Today I have one fewer students. Jacob has committed suicide.
He had never done well, spoke little, responded rarely and seemed, forever, to be looking darkly into a distant space. Rail thin, sullen, his long black hair would sometimes sway and uncover the circles under his eyes. He would tell me he was ravenous always, that his headaches were constant. He wrote this to me in a note.
On a bit of paper, written in short, matter-of-fact fragments, he told me his home was small, loud, had no space for him to study that did not have a TV blaring, parents yelling. He wrote me he could not see though the pain in his head, spent his time eating, eating, eating.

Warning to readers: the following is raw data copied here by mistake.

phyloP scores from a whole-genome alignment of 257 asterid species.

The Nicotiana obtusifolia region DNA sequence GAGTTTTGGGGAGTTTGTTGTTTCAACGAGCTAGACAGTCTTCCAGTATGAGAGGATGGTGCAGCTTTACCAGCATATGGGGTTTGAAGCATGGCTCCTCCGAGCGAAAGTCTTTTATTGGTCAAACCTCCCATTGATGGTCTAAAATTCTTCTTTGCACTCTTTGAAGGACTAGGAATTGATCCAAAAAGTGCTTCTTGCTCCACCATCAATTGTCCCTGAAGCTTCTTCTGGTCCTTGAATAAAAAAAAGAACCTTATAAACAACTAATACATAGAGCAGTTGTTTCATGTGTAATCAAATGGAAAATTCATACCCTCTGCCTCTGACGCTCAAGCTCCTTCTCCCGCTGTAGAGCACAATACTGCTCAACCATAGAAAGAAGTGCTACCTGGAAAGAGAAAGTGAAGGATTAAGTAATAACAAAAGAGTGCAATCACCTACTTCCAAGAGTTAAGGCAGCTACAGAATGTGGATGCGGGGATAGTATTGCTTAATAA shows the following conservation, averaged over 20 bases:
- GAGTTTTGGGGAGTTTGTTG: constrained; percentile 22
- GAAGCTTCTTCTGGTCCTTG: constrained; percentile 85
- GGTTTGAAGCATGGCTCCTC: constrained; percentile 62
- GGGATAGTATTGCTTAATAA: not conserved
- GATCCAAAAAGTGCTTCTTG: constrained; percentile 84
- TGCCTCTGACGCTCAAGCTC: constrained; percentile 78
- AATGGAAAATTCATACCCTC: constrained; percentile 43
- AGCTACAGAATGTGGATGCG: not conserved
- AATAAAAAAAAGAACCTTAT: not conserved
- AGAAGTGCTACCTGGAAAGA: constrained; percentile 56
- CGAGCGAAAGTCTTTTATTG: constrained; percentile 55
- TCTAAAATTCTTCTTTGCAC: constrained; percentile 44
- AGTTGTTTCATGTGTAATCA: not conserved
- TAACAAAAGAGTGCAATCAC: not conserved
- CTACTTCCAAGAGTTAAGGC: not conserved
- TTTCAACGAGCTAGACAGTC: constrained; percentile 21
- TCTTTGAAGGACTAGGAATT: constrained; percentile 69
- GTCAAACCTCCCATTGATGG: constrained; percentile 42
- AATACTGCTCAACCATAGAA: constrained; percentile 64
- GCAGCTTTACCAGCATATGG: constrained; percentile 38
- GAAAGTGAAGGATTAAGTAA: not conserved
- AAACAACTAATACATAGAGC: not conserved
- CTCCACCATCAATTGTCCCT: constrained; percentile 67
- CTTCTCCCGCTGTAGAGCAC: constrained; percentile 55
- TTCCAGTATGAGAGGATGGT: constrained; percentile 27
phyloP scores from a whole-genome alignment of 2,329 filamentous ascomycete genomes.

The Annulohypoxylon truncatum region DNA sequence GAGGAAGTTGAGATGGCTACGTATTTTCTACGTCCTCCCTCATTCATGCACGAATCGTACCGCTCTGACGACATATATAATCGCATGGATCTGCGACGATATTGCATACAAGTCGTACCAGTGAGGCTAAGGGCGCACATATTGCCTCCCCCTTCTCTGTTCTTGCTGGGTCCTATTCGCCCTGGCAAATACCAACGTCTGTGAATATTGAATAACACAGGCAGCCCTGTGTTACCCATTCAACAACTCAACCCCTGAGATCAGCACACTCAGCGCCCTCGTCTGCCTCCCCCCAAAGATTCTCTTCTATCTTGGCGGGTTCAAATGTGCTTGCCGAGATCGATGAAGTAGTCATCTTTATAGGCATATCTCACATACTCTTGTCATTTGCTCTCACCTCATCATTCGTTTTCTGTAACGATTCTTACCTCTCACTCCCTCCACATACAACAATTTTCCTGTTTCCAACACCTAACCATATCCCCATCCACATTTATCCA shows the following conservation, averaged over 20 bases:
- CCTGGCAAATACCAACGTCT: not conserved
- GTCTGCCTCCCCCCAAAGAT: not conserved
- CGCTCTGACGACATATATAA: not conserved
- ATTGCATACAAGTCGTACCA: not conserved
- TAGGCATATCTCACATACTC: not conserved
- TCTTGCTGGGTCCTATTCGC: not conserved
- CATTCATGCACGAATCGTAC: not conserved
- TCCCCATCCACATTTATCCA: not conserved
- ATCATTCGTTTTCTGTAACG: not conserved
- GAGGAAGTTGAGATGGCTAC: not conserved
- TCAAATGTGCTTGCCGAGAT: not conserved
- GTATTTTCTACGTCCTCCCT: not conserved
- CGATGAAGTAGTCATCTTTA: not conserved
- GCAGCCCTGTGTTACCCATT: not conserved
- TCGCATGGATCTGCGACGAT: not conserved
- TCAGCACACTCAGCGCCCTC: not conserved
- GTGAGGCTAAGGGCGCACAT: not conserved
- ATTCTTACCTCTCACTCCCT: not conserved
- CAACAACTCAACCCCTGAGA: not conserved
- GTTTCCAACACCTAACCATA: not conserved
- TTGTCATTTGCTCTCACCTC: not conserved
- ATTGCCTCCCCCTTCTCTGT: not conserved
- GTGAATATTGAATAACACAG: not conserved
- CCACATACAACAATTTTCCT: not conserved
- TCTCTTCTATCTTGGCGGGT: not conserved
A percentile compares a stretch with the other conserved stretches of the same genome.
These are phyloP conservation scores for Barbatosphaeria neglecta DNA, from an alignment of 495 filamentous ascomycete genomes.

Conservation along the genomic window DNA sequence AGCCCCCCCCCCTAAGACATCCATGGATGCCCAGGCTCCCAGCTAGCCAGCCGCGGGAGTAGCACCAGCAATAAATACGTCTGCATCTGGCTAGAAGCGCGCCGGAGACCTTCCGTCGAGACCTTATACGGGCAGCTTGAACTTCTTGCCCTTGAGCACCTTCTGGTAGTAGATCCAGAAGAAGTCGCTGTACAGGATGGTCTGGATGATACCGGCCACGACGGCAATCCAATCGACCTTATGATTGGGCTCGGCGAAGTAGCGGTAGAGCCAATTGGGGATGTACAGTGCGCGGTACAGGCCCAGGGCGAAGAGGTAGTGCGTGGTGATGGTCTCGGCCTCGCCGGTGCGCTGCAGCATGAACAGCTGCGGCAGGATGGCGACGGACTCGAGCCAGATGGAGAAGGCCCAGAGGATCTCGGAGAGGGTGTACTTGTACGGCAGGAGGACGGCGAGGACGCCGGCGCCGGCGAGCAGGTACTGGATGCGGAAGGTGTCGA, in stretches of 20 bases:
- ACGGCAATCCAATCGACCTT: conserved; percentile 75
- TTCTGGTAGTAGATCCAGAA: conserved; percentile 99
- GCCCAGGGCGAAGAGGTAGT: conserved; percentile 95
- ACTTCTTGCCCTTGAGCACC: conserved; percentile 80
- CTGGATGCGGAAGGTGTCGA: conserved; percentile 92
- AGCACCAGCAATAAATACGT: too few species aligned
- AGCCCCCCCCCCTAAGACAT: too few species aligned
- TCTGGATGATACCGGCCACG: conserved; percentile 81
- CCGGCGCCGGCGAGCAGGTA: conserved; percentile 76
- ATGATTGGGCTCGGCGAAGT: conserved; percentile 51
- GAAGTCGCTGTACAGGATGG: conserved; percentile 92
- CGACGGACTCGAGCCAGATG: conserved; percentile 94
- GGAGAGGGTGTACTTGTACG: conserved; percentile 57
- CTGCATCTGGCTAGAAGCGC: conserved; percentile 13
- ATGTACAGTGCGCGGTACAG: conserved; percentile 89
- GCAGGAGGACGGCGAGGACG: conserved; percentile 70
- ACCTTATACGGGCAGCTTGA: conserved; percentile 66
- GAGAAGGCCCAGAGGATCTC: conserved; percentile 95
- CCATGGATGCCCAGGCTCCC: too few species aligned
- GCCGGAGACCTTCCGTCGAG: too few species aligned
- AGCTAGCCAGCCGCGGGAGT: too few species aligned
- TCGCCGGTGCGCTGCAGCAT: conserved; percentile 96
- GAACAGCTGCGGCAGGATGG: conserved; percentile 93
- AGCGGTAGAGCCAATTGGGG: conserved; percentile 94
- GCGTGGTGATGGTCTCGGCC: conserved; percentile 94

Grades? How was I to convince him grades were important? In the face of such pain, how could I lie and tell him, more important than his suffering, were his essay scores? While I tried to help him with his work, I had not recorded grades for him in weeks. What would a zero teach him? The value of labour? That failure brings more failure and suffering more suffering?
I shared his note with guidance, asked he be checked into, checked out, checked up on. Spoke with his teachers, his mother. That was a month ago.
Today the news was delivered to me in a note folded into my mailroom box. On a half sheet of paper, a scrawled missive said the administration had decided I was to not count zeros for the last few weeks he was in class. That his final exam would still have to be counted and recorded as a failing grade and he be given an F for the term.
And that is how we said goodbye to Jacob.